The music of Wilhelm Friedemann Bach (1710-1784), Johann Sebastian's second child and eldest son, has a distinct and beguiling quality to it. The four keyboard works on this attractive new CD from Naxos, for instance, suggest a major, confident, composer fully aware of the serious, contrapuntal pre-occupations of his father; yet one anxious to write in the newer, more purely melodic galant style, which was at its height during his lifetime. One might go further, and say, that whatever you're expecting from this CD before you listen to it, you'll be surprised. You'll get more.
Volumes 1 and 2 (8.557966 and 8.570530) were released as long ago as 2007 and 2008 with Robert Hill and Julia Brown respectively. In 2012 Classical Net responded positively to Volume 3 (Naxos 8.572814) in this series by Brown alone. Here she is joined by Barbara Baird in the opening work – a "concerto" (really a more substantial sonata) – on this fourth CD in the series.
The playing of both Brown and Baird is full of life and attack, humor and confidence: listen to the muscularly-arpeggiated runs in the presto[tr.3] of that F Major work (F 10), for example. It's not exactly carefree extrovert expression because it leaves room for the listener's response. It's inviting and even mildly quizzical. Yet authoritative in just that way that we need it to be. On the other hand, when depth of feeling, reflection and tarrying are required, as in the gorgeous adagio of the D Major (F 3 [tr.11]), Brown is able to bring to bear an attentiveness, closeness and affection for the music which really makes one stop and think.
Brown's articulation is as clean as it's expressive. Her harpsichord has a particularly neat and penetrating tone. She plays the C Major (F 1b, [tr.s 4-6]) with a superb sense of structure and architecture; and sense of why, as well as how, it should develop – and does. Da Capo passages are never perfunctory; and the melodic ideas seem to unfold with a pleasing inevitability. At the same time, her phrasing does not relax into the less demanding technicalities of the galant style. Counterpoint has been replaced by music whose line still invites the kind of anticipation to which her relaxed yet competent style is well suited. On the other hand, the D major (F 3 [tr.s 10-12]) makes greater technical demands; it reaches into what seems like more personal territory for W.F. Bach. His first publication, it is also the longest on the CD, at almost half an hour with the aforementioned adagio [tr.11], remarkably, the longest.
The F Major (F 202 [tr.s 7-9] displays yet another characteristic: Friedemann's gift of contrast, variety, the unexpected – even while working in the context of the emergent Sonata Form. The composer is not playing, though the ideas are at times playful – and executed with appropriate high spirits. Sharing not a little with the exuberance of Domenico Scarlatti's style for solo keyboard, this work was also early in the younger composer's career. It derives some of its material from Friedemann's father. But its invention and confidence are all his own. It's in keeping with Brown's approach to this project that the three movements are each played for their own sake. It's respected as its own composition, anchored in itself. Indeed, one could easily have lost all sense of W.F. Bach's strengths as a composer by placing him after his father and before Classicism. Instead, Brown and Baird approach the music in its own right. The world of the solo keyboard (or two keyboards in concert in F 10) has no need of spurious expansion in these players' conception. Musicality, delight, gentility and vigor abound. They bring out all the qualities, quite possibly just as the composer imagined them.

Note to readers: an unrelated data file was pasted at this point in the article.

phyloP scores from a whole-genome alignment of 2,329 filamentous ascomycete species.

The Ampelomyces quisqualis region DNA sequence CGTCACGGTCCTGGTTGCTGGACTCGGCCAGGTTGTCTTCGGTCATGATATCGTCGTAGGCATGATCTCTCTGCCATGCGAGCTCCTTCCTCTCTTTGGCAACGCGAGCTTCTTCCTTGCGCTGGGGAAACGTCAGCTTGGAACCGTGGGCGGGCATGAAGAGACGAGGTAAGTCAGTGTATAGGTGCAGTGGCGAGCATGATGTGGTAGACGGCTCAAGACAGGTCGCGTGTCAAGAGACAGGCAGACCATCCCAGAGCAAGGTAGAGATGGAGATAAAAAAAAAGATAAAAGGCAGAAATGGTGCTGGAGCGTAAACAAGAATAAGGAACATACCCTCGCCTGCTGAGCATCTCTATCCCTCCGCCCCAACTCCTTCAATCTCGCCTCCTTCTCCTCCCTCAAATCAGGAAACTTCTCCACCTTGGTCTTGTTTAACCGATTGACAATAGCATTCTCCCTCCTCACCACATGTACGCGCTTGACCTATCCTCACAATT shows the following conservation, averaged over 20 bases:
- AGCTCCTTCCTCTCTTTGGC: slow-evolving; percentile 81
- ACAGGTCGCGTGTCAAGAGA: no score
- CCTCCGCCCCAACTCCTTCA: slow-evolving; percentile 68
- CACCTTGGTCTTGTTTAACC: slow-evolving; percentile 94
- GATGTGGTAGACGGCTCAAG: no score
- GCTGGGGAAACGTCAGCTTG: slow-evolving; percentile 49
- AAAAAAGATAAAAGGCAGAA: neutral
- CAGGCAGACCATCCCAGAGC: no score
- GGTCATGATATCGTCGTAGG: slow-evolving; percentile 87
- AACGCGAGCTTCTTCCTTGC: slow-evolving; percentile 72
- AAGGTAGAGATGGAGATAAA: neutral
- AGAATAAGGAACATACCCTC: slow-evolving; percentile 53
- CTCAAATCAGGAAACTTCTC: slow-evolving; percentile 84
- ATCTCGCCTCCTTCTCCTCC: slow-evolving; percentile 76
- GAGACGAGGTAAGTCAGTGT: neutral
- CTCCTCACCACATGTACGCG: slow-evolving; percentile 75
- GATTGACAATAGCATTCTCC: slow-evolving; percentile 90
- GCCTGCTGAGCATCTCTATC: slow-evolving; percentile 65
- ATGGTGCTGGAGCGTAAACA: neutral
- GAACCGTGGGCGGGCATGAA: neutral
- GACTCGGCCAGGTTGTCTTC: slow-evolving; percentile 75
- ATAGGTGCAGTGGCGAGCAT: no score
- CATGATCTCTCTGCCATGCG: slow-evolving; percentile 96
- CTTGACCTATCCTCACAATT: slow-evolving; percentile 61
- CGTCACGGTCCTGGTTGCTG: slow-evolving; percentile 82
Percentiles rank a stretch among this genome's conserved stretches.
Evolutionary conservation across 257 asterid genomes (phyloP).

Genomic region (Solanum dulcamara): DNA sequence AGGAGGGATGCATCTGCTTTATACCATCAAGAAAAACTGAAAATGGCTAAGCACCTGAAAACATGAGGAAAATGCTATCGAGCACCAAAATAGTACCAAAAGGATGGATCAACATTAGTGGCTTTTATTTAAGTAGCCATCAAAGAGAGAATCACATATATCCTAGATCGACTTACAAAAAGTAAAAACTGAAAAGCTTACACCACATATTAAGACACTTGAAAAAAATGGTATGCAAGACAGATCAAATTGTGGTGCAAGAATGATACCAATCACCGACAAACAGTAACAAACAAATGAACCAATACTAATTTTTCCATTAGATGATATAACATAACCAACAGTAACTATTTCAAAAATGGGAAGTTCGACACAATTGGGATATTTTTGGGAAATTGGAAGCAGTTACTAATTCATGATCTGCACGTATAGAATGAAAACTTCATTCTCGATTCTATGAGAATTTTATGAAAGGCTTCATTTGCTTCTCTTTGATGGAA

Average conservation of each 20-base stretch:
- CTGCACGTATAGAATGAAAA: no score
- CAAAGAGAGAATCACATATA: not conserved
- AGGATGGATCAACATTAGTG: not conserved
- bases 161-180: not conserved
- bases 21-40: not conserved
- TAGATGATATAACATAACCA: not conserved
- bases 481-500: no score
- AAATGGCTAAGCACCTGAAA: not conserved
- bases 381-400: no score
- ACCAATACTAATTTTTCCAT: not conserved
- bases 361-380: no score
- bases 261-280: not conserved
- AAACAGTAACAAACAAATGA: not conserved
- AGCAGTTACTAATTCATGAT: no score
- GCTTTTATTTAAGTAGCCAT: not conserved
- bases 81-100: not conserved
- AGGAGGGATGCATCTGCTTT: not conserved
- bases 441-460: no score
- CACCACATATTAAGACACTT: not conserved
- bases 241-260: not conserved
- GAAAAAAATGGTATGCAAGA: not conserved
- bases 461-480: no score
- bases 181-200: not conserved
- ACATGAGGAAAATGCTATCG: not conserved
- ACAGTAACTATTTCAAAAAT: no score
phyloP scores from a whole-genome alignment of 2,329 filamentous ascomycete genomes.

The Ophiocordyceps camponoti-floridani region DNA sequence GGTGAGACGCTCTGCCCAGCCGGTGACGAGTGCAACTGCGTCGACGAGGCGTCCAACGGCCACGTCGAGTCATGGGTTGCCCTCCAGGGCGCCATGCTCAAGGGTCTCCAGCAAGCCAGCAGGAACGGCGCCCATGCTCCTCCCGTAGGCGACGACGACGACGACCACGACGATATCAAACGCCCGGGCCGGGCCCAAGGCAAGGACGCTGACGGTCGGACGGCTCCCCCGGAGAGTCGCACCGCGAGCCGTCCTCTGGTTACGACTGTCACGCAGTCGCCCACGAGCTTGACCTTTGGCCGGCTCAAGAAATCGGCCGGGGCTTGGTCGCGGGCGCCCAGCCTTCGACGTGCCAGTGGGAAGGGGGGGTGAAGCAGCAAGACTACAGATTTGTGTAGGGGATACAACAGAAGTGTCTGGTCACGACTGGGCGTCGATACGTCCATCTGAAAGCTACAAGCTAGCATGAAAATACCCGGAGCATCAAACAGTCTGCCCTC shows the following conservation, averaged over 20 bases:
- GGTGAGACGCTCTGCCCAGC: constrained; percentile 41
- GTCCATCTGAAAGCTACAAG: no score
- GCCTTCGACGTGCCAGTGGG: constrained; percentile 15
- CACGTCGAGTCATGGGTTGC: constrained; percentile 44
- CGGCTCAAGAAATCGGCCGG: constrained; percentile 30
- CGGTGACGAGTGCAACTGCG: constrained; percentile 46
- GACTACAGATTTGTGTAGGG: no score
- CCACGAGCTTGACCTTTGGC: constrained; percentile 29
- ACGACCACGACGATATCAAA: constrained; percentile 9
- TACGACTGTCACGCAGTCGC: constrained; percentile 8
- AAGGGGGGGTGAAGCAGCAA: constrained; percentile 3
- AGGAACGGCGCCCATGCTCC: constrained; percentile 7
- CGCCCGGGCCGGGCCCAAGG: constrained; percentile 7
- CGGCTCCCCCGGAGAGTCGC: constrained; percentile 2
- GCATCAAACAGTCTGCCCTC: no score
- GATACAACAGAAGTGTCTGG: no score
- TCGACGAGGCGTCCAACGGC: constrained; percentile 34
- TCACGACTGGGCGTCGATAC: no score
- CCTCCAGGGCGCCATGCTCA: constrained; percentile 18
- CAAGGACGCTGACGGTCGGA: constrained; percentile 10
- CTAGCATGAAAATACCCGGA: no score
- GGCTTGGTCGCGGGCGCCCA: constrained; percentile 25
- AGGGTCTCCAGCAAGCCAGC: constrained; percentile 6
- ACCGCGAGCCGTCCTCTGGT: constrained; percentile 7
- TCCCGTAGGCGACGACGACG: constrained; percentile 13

The acoustic on the CD (that of the Beall Concert Hall, University of Oregon) is warm and open. It's ideally suited to two aspects, in particular, of these modern instruments (by Richard Kingston [Brown's], and Keith Hill [Baird's] after Mietke 1710) which both support the players' conception of the compositions: the rather stately overall projection of dynamic range and their rich timbre; and a quiet determination never to obscure the most minute and particular detail. The booklet for the CD is the customary three-page fold-out with details (by Brown herself) in English and German of the pieces and brief players' biographies. If you're collecting this series, don't hesitate. This is a splendid addition. If you're as yet unaware of the strengths of Friedemann, it's likely that the quality of Brown's and Baird's playing will tempt you to explore the earlier releases. And keenly await the next. While you may initially approach the music as a polished chandelier through which to observe the ballrooms of Dresden, Halle and Berlin, your focus soon rests on the colors and texture of the glass itself.
Copyright © 2013, Mark Sealey